Mario Draghi, President of the European Central Bank.
The European Central Bank (ECB) and outgoing President Mario Draghi are caught in a "Catch 22": The market expects so much stimulus on Thursday that it seems almost impossible to surprise the upside.
The economy is showing further signs of weakness, inflation is not picking up and the US-China trade war has no real end in sight. So what will the ECB do?
"We still believe that Mr Draghi will have a sufficient majority in the Governing Council to push through a package that will include interest rate cuts and restart of the asset purchase program," Dirk Schumacher, an ECB Caller with Natixis, said in a note to clients .
The meeting comes as some ECB hawks in recent weeks have been trying to downplay the chances of a huge stimulus package.
"Judging from (the) most recent comments by the board, there is no clear consensus in the board on the size and scope of potential relief."
Recent financial data does not indicate anything particularly positive, although the leading indicators has something stabilized. The purchasing managers' indices for Europe show a stabilization, although the weakness persists in the industrial space. The question is whether and when the discharge will happen to the service sector and the labor market ̵[ads1]1; especially in larger economies such as Germany and France.
So given the huge expectation the ECB is tackling, is there room for an upside surprise?
"Potential surprises may include an extension of the QE (quantitative easing) eligible universe to new asset classes (senior bank debt or equities), or more radical changes in QE parameters (distant capital keys)," said Frederik Ducrozet, who looks at the ECB at the Pictet in Geneva.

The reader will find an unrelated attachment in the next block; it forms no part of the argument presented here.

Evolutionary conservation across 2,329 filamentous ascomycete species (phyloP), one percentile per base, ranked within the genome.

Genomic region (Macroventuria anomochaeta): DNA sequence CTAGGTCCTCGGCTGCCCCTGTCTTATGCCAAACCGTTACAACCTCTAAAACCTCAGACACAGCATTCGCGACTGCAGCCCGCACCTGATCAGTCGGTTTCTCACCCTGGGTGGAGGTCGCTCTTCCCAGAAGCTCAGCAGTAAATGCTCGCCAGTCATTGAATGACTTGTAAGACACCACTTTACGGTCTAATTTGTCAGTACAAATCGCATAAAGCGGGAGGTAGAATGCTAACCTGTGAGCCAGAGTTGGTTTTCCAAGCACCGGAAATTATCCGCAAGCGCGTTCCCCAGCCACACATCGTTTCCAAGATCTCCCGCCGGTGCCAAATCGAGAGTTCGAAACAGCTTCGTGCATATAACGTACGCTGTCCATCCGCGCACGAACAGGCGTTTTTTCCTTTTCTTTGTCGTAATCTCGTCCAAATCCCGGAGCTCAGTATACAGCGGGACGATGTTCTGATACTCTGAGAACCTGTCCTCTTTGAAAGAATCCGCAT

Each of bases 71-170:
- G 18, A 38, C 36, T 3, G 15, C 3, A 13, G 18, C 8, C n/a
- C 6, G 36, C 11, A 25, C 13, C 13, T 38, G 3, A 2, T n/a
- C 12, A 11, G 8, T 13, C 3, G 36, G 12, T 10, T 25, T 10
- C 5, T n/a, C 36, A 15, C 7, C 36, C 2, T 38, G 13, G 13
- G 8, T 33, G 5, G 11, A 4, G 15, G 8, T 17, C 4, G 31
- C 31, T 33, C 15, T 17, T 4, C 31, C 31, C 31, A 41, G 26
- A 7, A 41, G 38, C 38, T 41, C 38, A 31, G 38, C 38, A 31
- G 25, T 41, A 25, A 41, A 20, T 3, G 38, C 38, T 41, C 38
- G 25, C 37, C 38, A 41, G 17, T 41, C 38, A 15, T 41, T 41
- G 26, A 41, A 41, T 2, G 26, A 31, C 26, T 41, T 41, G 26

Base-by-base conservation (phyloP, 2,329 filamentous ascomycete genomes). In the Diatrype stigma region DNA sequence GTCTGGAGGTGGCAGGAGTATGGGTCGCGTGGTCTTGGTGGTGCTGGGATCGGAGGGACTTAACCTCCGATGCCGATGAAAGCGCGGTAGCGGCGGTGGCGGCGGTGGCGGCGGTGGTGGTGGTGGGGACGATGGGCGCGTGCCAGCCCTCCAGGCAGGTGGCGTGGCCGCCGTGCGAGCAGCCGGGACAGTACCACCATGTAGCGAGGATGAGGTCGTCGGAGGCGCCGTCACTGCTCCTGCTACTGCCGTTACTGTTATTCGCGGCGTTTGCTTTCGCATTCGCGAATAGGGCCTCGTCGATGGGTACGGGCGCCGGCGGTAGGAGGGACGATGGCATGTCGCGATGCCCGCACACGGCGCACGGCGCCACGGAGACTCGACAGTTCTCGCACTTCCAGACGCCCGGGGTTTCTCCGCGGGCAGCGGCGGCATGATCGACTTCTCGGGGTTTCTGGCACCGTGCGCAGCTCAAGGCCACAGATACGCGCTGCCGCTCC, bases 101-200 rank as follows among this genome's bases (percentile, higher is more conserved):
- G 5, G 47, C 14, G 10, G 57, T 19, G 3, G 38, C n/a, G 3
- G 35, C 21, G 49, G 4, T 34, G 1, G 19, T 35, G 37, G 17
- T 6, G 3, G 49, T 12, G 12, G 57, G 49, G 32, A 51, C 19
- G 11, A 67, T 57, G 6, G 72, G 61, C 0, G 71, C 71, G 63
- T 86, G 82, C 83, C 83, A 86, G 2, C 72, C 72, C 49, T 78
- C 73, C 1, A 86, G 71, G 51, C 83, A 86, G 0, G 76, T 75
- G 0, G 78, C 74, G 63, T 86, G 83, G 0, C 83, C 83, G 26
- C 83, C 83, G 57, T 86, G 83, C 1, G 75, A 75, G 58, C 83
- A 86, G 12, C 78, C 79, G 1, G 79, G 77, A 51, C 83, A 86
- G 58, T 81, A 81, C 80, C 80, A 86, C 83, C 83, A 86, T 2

"The line for such radical changes seems high, although we will not rule out anything in a more damaging scenario next year."
The ECB is expected to do the following in detail:
- Cut down the deposit rate.
- Restart monthly net asset purchases.
- Strengthen its future direction by expanding the horizon to keep interest rates at current or lower levels beyond the first half of 2020.  Introduce a bank deposit tiering system.
- Raise the self-imposed issuer limit for government bond purchases from 33% to 40%, or even 50%.
If that's what we get, it will probably be the most comprehensive package ever by the ECB and a sign that the central bank has changed under the new chief economist Philip Lane.
Although critics are getting louder and louder and questioning the effectiveness of further relief, Draghi has become increasingly vocal about weaker-than-expected inflation in recent weeks.
"As you know, inflation expectations have now been at a historically low time. So we have to consider that. With the concession – and again, it is very important – with the concession that we do not like this," he said during the last July press conference. .
It is likely that he is not much happier now.